2014 Los Angeles Dodgers Top 10 Prospects

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After a long delay – something measured in the months, not days –  I have a bit of an announcement to make: I will be publishing the first ever Prospect Digest Annual sometime late January/early February.

The Prospect Digest Annual will feature each organization’s Top 30 Prospects, ranking the farm systems, and several additional articles.

Until the big day happens, I will be posting each organization’s Top 10 Prospects, starting with the Arizona Diamondbacks. Enjoy!

For more Top Prospects click HERE

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1. Joc Pederson, Position: CF, Age: 22

Level

PA

wRC+

AVG

OBP

SLG

BB%

K%

ISO

2B

3B

HR

SB/AT

AA

519

155

.278

.381

.497

13.5%

22.0%

.219

24

3

22

31/39

Profile: Pederson proved that his showing in the California League in 2012 (.278/.381/.497) was no fluke. The former 11th rounder topped the Southern League offense by 55%, the third highest mark in the league. For his career, Pederson owns a .301/.394/.503 triple-slash line, with 70 doubles, nine triples, 51 homeruns, and 83 stolen bases.

Analysis: True six-tool potential: defense, arm, power, hit tool, speed, and plate discipline. Pederson has 30/30 ability combined with an above-average eye at the plate. Future All Star, especially if he sticks in center field. Shows a slight platoon against LHs.

Ceiling: 5.5- to 6.0-win player

Likelihood of Reaching His Ceiling: Moderate to Above-Average

 

2. Corey Seager, Position: SS, Age: 20

Level

PA

wRC+

AVG

OBP

SLG

BB%

K%

ISO

2B

3B

HR

SB/AT

A

312

155

.309

.389

.529

10.9%

18.6%

.221

18

3

12

9/13

A+

114

46

.160

.246

.320

10.5%

27.2%

.160

2

1

4

1/1

Profile: The younger brother of Mariners’ third baseman Kyle Seager, Corey dominated low Class A pitching in 2013 while he topped the Midwest League’s offensive production by 55%. His numbers cratered upon his promotion to high Class A, in large part due to a fluky .179 BABIP.

Analysis: Twenty-five to 30-HR potential, above-average eye at the plate, decent contact rates, and a little bit of speed. If Seager can remain at shortstop, he could be one of the game’s better offensive performers at the position. He could be a potential .300/.380/.500-type hitter.

Ceiling: 6.0-win player

Likelihood of Reaching His Ceiling: Moderate

 

3. Julio Urias, Position: LHP, Age: 17

Level

IP

ERA

SIERA

K/9

BB/9

K%

BB%

HR/9

GB%

A

54.1

2.48

2.41

11.10

2.65

31.8%

7.6%

0.83

52.0%

Profile: There aren’t enough superlatives to bestow on Urias, who became the youngest player in low Class A in at least 20 years. The legendary Logan White discovered the younger southpaw on his scouting expedition surrounding Yasiel Puig in 2012. Some teams were reportedly scared off by rumors involving the southpaw’s left eye, which had a tumor removed when he was a child.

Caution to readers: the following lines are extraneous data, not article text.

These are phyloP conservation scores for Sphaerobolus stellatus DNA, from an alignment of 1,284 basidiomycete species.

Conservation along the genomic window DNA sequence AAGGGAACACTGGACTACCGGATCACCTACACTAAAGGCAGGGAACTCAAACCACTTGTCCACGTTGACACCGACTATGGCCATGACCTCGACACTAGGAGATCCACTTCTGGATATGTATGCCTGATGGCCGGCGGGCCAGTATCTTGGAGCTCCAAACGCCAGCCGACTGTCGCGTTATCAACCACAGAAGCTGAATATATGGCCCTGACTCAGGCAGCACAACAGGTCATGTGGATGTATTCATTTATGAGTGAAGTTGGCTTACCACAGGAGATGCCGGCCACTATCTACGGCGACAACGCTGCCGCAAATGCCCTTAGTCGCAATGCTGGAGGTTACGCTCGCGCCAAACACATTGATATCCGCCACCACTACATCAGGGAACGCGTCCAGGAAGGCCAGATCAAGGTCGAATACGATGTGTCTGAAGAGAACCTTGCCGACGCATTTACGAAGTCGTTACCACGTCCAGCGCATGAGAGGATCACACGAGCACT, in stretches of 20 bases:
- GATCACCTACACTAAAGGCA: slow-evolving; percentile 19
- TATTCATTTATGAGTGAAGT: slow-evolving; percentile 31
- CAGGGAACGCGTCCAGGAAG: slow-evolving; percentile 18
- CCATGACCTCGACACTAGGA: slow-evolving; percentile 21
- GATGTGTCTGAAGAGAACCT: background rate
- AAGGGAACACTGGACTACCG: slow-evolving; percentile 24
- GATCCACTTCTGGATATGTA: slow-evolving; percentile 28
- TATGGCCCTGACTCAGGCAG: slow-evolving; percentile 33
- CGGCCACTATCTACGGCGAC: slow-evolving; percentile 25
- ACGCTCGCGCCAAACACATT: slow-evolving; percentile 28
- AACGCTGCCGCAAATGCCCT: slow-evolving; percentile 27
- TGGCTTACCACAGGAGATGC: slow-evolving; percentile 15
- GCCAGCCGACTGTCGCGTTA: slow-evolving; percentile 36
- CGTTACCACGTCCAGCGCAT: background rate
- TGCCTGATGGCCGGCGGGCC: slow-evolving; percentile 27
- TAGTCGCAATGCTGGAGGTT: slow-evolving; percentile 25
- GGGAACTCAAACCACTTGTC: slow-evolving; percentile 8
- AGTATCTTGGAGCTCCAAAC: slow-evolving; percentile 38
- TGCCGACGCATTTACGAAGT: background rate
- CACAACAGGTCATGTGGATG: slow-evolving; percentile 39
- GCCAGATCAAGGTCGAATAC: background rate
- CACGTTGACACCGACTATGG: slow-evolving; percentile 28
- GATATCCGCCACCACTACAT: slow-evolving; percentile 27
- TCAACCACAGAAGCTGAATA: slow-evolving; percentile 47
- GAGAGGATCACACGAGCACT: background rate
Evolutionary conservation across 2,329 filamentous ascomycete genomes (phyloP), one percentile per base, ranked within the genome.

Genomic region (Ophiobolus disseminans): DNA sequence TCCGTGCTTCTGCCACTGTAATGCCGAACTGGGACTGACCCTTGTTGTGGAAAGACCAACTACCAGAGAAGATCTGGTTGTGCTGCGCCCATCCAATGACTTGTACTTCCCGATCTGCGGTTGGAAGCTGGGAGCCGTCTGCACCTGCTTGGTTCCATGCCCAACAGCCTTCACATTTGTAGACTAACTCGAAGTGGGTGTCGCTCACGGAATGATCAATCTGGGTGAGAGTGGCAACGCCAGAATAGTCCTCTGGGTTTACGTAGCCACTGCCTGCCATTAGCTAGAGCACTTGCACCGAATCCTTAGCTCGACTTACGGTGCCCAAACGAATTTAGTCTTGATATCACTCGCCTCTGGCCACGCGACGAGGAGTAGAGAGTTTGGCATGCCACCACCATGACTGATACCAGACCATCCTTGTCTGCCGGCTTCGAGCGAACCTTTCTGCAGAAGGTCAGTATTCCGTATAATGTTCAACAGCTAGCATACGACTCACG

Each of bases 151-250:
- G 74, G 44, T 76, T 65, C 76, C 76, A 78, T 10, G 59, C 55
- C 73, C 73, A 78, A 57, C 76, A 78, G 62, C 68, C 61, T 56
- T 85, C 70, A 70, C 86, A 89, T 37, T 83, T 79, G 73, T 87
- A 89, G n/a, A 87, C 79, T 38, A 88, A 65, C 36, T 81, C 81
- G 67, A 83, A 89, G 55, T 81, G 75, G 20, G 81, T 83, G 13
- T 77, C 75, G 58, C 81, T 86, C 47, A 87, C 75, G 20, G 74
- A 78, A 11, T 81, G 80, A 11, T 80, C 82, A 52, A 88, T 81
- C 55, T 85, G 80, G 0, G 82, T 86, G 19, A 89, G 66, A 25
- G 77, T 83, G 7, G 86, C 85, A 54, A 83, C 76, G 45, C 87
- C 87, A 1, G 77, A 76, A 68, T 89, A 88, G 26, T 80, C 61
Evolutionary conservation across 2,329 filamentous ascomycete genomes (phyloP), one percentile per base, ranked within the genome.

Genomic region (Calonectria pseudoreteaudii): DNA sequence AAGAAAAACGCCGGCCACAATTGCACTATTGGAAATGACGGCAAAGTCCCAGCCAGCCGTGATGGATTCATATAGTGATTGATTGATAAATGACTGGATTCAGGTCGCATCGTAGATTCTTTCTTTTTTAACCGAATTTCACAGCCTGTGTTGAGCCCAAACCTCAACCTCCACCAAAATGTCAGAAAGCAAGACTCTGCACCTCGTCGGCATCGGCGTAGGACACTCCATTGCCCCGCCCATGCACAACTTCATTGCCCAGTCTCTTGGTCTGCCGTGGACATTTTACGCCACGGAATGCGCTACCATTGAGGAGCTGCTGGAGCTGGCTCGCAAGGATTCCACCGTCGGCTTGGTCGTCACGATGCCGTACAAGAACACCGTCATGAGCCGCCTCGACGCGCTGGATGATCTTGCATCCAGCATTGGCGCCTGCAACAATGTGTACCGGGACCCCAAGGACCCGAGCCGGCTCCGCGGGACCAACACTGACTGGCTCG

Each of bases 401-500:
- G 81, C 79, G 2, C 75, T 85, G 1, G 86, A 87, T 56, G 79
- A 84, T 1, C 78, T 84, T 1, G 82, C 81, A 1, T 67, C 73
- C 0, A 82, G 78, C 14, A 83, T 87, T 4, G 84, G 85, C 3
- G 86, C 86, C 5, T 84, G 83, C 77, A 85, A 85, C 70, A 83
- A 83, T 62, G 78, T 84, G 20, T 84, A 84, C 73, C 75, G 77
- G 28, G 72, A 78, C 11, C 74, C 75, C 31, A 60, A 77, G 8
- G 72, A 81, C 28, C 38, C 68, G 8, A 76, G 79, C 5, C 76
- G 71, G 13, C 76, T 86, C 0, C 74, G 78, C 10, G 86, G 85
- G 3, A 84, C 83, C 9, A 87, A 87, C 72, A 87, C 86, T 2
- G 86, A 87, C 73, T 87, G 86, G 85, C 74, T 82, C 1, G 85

Analysis: Poise beyond his years. Urias did everything a successful pitchers needs to do: miss a ton of bats, above-average control, tremendous groundball rates, and dominance against much older competition. Small sample-size be damned, it’s a special left arm. Ace potential – if he can avoid that damn injury nexus. Hopefully, he can/will.

Ceiling: 6.5-win player

Likelihood of Reaching His Ceiling: Low

 

4. Zach Lee, Position: RHP, Age: 22

Level

IP

ERA

SIERA

K/9

BB/9

K%

BB%

HR/9

GB%

AA

142.2

3.22

3.34

8.26

2.21

22.5%

6.0%

0.82

45.0%

Profile: A massive over slot signing at the bottom of the first round in 2010, Lee, who agreed to a $5.25 million bonus, put together the finest season of his career, setting career bests in ERA (3.22), SIERA (3.34), strikeout (8.3 K/9) and walk (2.2 BB/9) rates.

Analysis: I was a big fan of Lee’s, even prior to his breakout 2013 season. Before the year, I wrote: “Not quite on the same level as some of the game’s top pitching prospects, Lee profiles as a good #2/#3, showing poise and pitchability beyond his years.” Still sticking by that.

Ceiling: 4.0- to 4.5-win player

Likelihood of Reaching His Ceiling: Moderate to Above-Average

 

5. Matt Magill, Position: RHP, Age: 24

Level

IP

ERA

SIERA

K/9

BB/9

K%

BB%

HR/9

GB%

AAA

85.2

3.47

3.58

10.61

5.25

27.9%

13.8%

0.74

40.5%

MLB

27.2

6.18

5.53

8.46

9.11

19.0%

20.4%

1.95

39.0%

Profile: A history of slightly below-average control finally boiled over for Magill in 2013. After averaging at least 3.4 walks per nine innings each year between 2009 and 2012, the former 31st round pick walked a total of 78 in 113.1 innings between the PCL and LA.

Analysis: Magill took a Trevor Bauer-like turn in 2013, going from below-average to horrifically poor control/command. Magill’s track record is more expansive, however, so he’s far more likely to rebound. If he does recover from the control issues, Magill could peak as a good #3/#4-type hurler. If he doesn’t, then the potential for a backend reliever is still available.

Ceiling: 2.5- to 3.0-win player